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"Are my testicles — or balls — normal?" Considering that your testicles have the important dual functions of producing sperm and regulating your testosterone levels, it's an important question, and one plenty of guys ask themselves. 

Most humans will have some insecurities about their bodies, particularly during adolescence and young adulthood. If you have small testicles or think you do, you may also worry that this has certain health implications. What do you need to know about the possible causes of small balls, your health, the normal range of testicular sizes, and whether you need to consult a doctor?

Causes Of Small Testicles

Small testicles — anything smaller than 3.5 centimeters in adult men — can signify a wide variety of health issues. Causes include, in brief:

  • Klinefelter syndrome, a chromosomal disorder that affects males. Children with the disorder are typically taller than their peers and have learning difficulties. Adults have a higher chance of developing breast cancer and lupus, and the reduced testosterone associated with their smaller testicles is linked to gynecomastia, reduced facial hair, and infertility. 
  • Physical trauma, caused by anything from an accident to the mumps. 
  • A side effect of taking certain medications, such as chemotherapy drugs.
  • The secondary result of another medical condition, like hemochromatosis or liver cirrhosis.  
  • Cryptorchidism, or undescended testicles, can lead to permanently smaller testicles even if the issue was corrected surgically.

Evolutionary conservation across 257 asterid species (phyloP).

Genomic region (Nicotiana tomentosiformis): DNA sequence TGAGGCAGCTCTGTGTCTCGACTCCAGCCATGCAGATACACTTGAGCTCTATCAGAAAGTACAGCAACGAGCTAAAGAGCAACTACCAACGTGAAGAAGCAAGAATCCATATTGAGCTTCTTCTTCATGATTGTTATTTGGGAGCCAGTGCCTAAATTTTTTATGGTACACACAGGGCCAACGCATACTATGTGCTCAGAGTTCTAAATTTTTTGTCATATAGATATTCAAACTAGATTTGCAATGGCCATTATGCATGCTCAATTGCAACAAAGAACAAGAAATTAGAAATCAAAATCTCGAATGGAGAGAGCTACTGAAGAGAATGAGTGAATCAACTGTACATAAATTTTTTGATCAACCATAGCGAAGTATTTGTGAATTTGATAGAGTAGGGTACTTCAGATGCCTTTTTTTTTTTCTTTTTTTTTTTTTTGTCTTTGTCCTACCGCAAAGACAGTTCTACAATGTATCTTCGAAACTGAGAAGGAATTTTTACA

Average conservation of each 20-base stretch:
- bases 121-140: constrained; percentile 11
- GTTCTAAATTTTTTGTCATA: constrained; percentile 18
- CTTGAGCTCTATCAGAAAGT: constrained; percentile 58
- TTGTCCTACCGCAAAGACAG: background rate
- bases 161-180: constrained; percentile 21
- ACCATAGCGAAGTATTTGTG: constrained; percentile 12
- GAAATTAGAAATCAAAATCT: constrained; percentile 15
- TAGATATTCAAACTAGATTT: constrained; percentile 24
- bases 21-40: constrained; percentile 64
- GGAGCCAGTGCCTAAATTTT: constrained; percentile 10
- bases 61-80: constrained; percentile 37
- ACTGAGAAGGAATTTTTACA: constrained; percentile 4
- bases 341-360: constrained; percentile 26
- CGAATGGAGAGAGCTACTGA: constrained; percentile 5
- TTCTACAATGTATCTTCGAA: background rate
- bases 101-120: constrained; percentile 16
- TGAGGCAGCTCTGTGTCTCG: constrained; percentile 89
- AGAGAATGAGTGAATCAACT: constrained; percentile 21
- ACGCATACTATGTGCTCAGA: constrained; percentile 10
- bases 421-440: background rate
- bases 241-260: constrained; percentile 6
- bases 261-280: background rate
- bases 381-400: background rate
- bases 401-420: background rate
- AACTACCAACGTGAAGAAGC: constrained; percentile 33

• A varicocele, or enlargement of veins in your scrotum. 
  • Steroid use. 

Research has shown that abnormally small testicles are indeed associated with a higher chance of infertility. 

Testicular Growth During Puberty

Most teen boys will see a testicular growth spurt between about the ages of 10 and 13, a process that marks the first physical sign of puberty in boys. If you haven't seen any changes by the time you've reached 13, it's OK to ask your parents if you can have a little chat with your doctor. Before that, though, remember that though the stages of pubertal development have a medically normal window, puberty doesn't follow an exact time table!

While we're at it, you should also know that your two testicles are almost always different sizes, and one will hang below the other.

Are My Testicles Normal?

If you are seriously concerned, ask your doctor. Testicle size and volume is determined by means of an ultrasound or an orchidometer — a series of models of testicles in different sizes, to which your doctor can compare yours. You may also have your testosterone levels checked out. 

Most of the time, you will be reassured that there is nothing wrong with you. Testicles, like other parts of the body, come in a range of sizes and appearances. As you will have seen from the list of causes of testicles that are medically deemed small, they mostly pertain to issues the affected individuals will already be aware of. Chances are that there is absolutely nothing wrong with your testicles or their size, and that they function completely normally. 

If you're still unhappy with the size of your testicles, you may be interested in learning that one study found that guys with abnormally large balls actually have a higher risk of cardiovascular disease. 

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